I start with Beserkley Records, formed by Matthew King Kaufman.
Earth Quake, Winterland, 11-22-74. Kaufman managed Earth Quake in their early years. When he started Beserkley Records in frustration with how the record biz worked, he located it at the home of Earth Quake singer John Doukas. Bezerkley issued only singles at first ... you can hear some of them on the album Beserkley Chartbusters Volume 1. The first Beserkley single was by Earth Quake. Other label artists included The Rubinoos, their biggest "star" Greg Kihn, and the immortal Jonathan Richman. When I saw Earth Quake, they opened for Lou Reed and Arthur Lee. Here they are a few days after I saw them (the video is also at Winterland):
Jonathan Richman and the Modern Lovers, Boarding House, 1976-7? Richman is the only legend associated with Beserkley. Kaufman had something to do with the early Modern Lovers demos, so his label made sense as a landing spot for Richman in the mid-70s. Richman recorded one of his many versions of "Roadrunner" for a Beserkley single, backed anonymously by Earth Quake (who also recorded the B-side). By the time we saw Richman and the Modern Lovers, he had formed a new version of the band, who appear on this video, recorded a year or two after we saw him:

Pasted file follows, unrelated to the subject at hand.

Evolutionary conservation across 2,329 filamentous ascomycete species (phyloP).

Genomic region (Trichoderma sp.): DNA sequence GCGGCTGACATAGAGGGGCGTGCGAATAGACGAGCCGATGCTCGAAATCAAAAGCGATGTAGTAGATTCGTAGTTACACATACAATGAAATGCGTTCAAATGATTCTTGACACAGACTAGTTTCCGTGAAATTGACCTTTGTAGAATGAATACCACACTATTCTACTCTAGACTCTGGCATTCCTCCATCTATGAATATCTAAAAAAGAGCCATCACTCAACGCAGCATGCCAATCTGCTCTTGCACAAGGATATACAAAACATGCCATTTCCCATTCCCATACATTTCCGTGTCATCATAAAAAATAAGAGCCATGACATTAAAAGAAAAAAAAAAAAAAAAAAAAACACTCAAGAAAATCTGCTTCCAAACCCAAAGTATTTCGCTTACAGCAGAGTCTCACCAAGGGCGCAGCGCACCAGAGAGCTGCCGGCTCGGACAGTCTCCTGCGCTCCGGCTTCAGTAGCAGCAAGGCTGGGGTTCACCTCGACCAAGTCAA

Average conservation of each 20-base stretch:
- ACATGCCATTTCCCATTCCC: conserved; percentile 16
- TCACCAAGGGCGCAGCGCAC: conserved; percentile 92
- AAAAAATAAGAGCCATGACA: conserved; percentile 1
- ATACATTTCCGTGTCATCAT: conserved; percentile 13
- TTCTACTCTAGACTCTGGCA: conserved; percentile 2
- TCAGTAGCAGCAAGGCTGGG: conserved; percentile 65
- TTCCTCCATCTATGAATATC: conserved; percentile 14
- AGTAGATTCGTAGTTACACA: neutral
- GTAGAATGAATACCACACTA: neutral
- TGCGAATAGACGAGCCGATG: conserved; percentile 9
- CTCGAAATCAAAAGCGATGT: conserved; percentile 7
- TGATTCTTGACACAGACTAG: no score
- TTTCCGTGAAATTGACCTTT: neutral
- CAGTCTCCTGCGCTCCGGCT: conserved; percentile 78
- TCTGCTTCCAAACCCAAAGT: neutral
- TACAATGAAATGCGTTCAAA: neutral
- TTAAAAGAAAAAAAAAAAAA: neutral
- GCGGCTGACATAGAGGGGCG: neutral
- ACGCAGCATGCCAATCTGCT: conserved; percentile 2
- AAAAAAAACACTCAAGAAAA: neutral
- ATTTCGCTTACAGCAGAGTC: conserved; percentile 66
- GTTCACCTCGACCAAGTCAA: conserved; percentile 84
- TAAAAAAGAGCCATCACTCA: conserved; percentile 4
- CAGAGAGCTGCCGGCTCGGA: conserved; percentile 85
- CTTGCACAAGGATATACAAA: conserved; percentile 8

Here is the version of "Roadrunner" with Earth Quake:
Lawrence Hammond and the Whiplash Band, Rio Theater in Rodeo, 2-26-77. Far as I know, there is no connection between Lawrence Hammond and Beserkley. We saw Hammond and his band at a converted movie theater. It was a memorable night for many reasons, none of which really involved Hammond. But as the band played their version of country rock ... well, I'm getting ahead of myself a bit. Here is a cut from an album Hammond cut in 1976:
My friends and I were at this concert to see Naomi Ruth Eisenberg, who was mostly known as one of Dan Hicks' Hot Licks. My wife and a couple of the others in our group that night worked for Naomi Ruth's brother. The headliner was Hicks himself, accompanied by Eisenberg. I've told that part of the story many times, so I'll skip it here. Anyway, my friends, not knowing anything about Hammond, assumed he was a typical country rocker (which in fairness, he was). I, however, knew a different Hammond, a man who had once led the band Mad River. I owned their first album, played it a lot. Trust me, it was not country rock.
I lost track of Mad River. Apparently their second album was much more countryish ... it even included a vocal by Richard Brautigan. If I had heard the album at the time, I might have better understood the Whiplash Band. In any event, back in those days, I was an even bigger asshole than I am now. I was intrigued by my friends' surprise at what I told them of Hammond's musical past ... they decided he wasn't "authentic" or something. So, in between songs, I shouted out a request for "Amphetamine Gazelle". Hammond rightfully told me to "crawl back into your time capsule".
It's amazing, but that wasn't even the worst we acted that night.